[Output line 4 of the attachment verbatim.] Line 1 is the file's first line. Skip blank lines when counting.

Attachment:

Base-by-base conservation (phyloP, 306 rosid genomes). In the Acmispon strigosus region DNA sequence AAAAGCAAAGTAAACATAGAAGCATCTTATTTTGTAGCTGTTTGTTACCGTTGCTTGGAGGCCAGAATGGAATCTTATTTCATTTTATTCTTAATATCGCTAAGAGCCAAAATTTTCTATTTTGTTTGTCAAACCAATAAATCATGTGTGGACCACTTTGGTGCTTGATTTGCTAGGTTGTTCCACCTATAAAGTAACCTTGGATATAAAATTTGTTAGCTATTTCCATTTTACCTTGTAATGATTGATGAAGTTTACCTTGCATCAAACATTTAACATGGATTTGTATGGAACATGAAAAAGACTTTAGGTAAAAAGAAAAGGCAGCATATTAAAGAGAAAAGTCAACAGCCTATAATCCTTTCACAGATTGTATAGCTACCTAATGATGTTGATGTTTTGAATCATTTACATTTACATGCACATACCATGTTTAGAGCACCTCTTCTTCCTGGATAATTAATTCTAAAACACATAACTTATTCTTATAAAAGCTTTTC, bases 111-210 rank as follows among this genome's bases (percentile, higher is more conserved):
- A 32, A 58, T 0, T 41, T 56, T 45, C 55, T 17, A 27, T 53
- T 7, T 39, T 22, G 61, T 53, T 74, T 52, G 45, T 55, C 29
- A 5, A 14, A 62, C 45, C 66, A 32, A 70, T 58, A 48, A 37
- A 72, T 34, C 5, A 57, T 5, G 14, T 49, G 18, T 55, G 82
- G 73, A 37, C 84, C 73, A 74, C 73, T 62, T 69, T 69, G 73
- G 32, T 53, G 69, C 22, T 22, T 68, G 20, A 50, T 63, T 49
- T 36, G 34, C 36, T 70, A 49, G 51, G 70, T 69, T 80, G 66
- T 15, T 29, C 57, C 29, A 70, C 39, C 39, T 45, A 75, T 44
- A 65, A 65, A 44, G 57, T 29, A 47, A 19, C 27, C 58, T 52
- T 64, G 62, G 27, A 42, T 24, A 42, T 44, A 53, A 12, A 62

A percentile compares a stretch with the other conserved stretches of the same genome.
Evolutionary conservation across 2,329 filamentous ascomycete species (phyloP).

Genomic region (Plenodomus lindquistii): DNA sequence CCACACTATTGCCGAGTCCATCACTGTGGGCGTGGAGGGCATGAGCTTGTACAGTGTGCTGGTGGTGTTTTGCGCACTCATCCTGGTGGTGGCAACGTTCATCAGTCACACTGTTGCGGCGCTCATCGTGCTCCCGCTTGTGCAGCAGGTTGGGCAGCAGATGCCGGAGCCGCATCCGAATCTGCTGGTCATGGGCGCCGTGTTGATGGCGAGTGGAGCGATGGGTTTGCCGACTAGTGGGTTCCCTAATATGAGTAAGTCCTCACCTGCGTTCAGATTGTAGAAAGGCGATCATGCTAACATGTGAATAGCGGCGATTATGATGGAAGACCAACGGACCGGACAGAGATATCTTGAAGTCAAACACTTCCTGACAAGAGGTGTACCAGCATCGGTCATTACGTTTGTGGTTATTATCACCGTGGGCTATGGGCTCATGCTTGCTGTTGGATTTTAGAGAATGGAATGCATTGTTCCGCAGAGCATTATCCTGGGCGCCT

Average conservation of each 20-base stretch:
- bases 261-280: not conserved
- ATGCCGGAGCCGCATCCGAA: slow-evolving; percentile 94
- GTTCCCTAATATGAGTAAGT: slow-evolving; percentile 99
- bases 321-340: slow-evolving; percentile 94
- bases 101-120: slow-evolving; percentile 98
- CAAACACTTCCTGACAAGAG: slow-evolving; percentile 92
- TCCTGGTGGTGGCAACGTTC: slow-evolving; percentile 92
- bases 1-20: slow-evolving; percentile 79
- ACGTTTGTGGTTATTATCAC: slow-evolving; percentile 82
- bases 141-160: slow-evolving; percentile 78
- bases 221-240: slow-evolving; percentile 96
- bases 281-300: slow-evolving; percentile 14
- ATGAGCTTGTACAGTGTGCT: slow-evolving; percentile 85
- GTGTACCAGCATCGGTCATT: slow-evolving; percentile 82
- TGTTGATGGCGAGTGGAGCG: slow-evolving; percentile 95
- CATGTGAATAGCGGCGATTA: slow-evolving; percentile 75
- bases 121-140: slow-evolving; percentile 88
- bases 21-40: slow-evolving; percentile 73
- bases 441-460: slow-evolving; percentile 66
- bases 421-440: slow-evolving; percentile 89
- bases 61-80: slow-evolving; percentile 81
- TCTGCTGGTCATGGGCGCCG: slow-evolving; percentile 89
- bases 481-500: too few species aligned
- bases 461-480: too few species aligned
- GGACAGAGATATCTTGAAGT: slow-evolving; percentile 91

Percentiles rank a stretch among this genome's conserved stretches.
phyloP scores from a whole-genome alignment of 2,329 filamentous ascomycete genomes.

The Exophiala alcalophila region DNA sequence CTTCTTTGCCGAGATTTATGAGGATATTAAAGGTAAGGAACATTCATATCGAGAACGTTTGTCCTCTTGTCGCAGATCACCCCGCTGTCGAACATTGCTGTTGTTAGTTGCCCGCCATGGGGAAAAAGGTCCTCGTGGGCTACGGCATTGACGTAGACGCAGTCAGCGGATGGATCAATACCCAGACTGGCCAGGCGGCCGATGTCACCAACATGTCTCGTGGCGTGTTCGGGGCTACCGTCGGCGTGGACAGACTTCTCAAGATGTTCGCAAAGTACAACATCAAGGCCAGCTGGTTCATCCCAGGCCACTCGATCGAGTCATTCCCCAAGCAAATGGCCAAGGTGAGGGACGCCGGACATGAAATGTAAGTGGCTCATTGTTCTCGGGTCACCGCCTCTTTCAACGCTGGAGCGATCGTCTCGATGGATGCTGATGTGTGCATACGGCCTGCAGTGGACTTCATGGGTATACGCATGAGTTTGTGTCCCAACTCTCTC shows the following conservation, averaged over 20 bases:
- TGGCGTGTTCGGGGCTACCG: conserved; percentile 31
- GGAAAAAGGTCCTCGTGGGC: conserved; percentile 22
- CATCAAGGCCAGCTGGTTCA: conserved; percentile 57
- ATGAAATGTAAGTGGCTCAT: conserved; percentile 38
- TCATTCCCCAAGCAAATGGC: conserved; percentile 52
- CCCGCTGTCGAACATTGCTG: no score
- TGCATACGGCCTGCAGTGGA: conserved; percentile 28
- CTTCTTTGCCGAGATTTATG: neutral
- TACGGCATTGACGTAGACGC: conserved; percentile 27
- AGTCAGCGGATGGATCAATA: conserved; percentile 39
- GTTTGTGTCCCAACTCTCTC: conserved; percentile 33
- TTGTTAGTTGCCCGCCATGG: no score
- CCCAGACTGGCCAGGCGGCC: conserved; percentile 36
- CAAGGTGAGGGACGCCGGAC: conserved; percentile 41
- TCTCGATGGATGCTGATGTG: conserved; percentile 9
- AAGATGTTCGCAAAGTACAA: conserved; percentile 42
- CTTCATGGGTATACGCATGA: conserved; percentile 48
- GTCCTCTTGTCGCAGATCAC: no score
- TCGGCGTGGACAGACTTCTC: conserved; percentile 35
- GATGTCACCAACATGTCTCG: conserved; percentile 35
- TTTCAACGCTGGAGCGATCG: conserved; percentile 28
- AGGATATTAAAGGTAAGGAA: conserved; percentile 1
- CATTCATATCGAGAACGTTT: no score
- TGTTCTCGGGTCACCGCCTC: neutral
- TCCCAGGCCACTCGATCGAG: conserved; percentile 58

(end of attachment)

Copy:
- A 5, A 14, A 62, C 45, C 66, A 32, A 70, T 58, A 48, A 37